Victor Halperin’s White Zombie acquired a bit of a cult following since it’s rediscovery in the 1960s after long believed to be lost, and while looking very beaten with overly dark scenes and scratchy version. This film is highly regarded by many horror aficionados, and fans of cinema one thought a complete restoration of the footage occurred by today technology advancement, sadly no. The movie no longer realistically scary as it was in the early 30s, still encourages buffs of all genres to watch it at least once, however the slow pace and questionable acting likely to dissuade many from viewing it at all. The movie entered into an interesting phase in the past two decades with filmmaker and director Rob Zombie, using it for the name of his former band. The original shooting for the entire production 11-days, on a budget of $50,000 (that’s an estimated $880,000 today), financed by United Artists, now contains a computer-colorized version, which many find as a displeasure to see.
White Zombie is widely considered the first real zombie movie; however this reviewer disagrees with that assertion, its more akin to voodoo style zombies and little used avenue in horror with regard to topic of zombies. Films such as The Serpent and the Rainbow (1988); Skeleton Key (2005) and recently Tom Costabile’s Voodoo (2017) explores this a tad more, as most horror fans agree that Night of the Living Dead and essential George Romero created and founded the modern understanding of the flesh-eating zombies which dominated a large portion of the horror cinema.
Romance starts the film with lovers Madeline Short (Madge Bellamy, in her only horror film) and Neil Parker (John Harron, who went onto play many minor roles often commonly uncredited) traveling in a carriage in Haiti driven by an uncredited Clarence Muse, which finds its way blocked by a funeral procession. As they wait for the funeral to clear, a creepy man emerges from the darkness, which the audience learns about later as ‘Murder’ Legendre (Bela Lugosi) with some of his zombies following. Legendre clearly takes Madeline’s scarf as the carriage rushes away to the plantation home of Charles Beaumont (Robert Frazer) for their wedding at his bequest. Beaumont’s alternative motive for inviting the couple, he loves Madeline dearly and uses Legendre, to not only stop the marriage but make her a slave to him, with a concoction given later Madeline which makes her submit to the voodoo magic, looks a little too vacant in the mannerism to have a convincing portrayal. Lugosi, the most recognizable and likely for his name, not used for the best of abilities, the mesmerizing gaze familiar in Dracula deployed again, and used to put his victims under his control. Once she’s under the spell and a fake funeral staged, her lover Neil won’t return home, he suspects too many things, all leading to an above standard ending.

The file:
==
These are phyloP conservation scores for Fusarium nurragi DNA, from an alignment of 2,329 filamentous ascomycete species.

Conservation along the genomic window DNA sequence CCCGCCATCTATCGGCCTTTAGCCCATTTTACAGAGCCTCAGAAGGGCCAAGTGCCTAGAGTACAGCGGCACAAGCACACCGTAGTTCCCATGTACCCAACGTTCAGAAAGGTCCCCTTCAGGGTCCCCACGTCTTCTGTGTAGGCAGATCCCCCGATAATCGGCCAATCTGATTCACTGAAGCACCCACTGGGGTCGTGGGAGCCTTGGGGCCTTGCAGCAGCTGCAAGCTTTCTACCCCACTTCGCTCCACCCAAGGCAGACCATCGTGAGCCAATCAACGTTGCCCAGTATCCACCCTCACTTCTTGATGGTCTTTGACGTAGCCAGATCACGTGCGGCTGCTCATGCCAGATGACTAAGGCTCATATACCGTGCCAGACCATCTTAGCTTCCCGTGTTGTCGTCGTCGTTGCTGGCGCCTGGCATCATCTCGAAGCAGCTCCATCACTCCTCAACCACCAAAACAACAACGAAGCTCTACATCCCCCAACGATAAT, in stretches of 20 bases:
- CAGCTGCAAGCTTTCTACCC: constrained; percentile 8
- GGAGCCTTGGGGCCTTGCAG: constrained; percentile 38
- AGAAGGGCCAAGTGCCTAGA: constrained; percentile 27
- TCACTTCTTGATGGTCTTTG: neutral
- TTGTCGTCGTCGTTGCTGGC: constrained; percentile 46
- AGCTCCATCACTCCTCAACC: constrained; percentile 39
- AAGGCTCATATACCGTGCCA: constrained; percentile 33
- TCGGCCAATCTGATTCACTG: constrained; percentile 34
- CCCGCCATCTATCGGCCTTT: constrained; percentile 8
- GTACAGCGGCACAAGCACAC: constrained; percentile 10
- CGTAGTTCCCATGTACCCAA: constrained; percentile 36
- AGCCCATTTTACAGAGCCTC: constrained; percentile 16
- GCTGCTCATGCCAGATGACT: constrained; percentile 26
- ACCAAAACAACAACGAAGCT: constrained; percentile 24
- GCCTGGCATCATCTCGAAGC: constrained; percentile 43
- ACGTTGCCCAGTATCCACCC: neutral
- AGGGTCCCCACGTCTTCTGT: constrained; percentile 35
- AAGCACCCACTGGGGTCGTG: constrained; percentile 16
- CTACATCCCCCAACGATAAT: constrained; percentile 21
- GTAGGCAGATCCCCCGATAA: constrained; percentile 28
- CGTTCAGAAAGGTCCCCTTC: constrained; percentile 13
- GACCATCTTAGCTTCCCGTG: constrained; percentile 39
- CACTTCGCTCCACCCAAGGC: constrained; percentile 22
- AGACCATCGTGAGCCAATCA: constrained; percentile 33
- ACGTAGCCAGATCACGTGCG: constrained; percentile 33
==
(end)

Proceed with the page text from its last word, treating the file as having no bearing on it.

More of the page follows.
It’s a silly plot no doubt, but creates some terrific atmospheric shots making use of some impressive sets which were apparently leased from Universal Studios. In fact, some who watch the film make a game of identifying the pieces such as props and the furniture from the Universal classics, i.e. Frankenstein (1931), hint at least four films involved. The over-criticized aspect concerning the ‘poor acting’ might actually extend from that much of the cast used to work in the silent pictures, and tried to change over to talkies.
Although, not a true horror classic, it stubbles to convey the creepiness, and while only 69-minutes, the pace feels off, the storyline not as thoroughly clear. The film serves more to the appeal of vintage horror, an unpolished gem hidden in the darkness, fans, those interested in the history of the horror genre, than just mere entertainment, yet secure in the guarded realm of history. In addition, the film had a sequel called Revolt of the Zombies (1936) with the same director of this movie, none of the characters returned for it, except in the archive footage of Bela Lugosi with the credit role of The Eyes.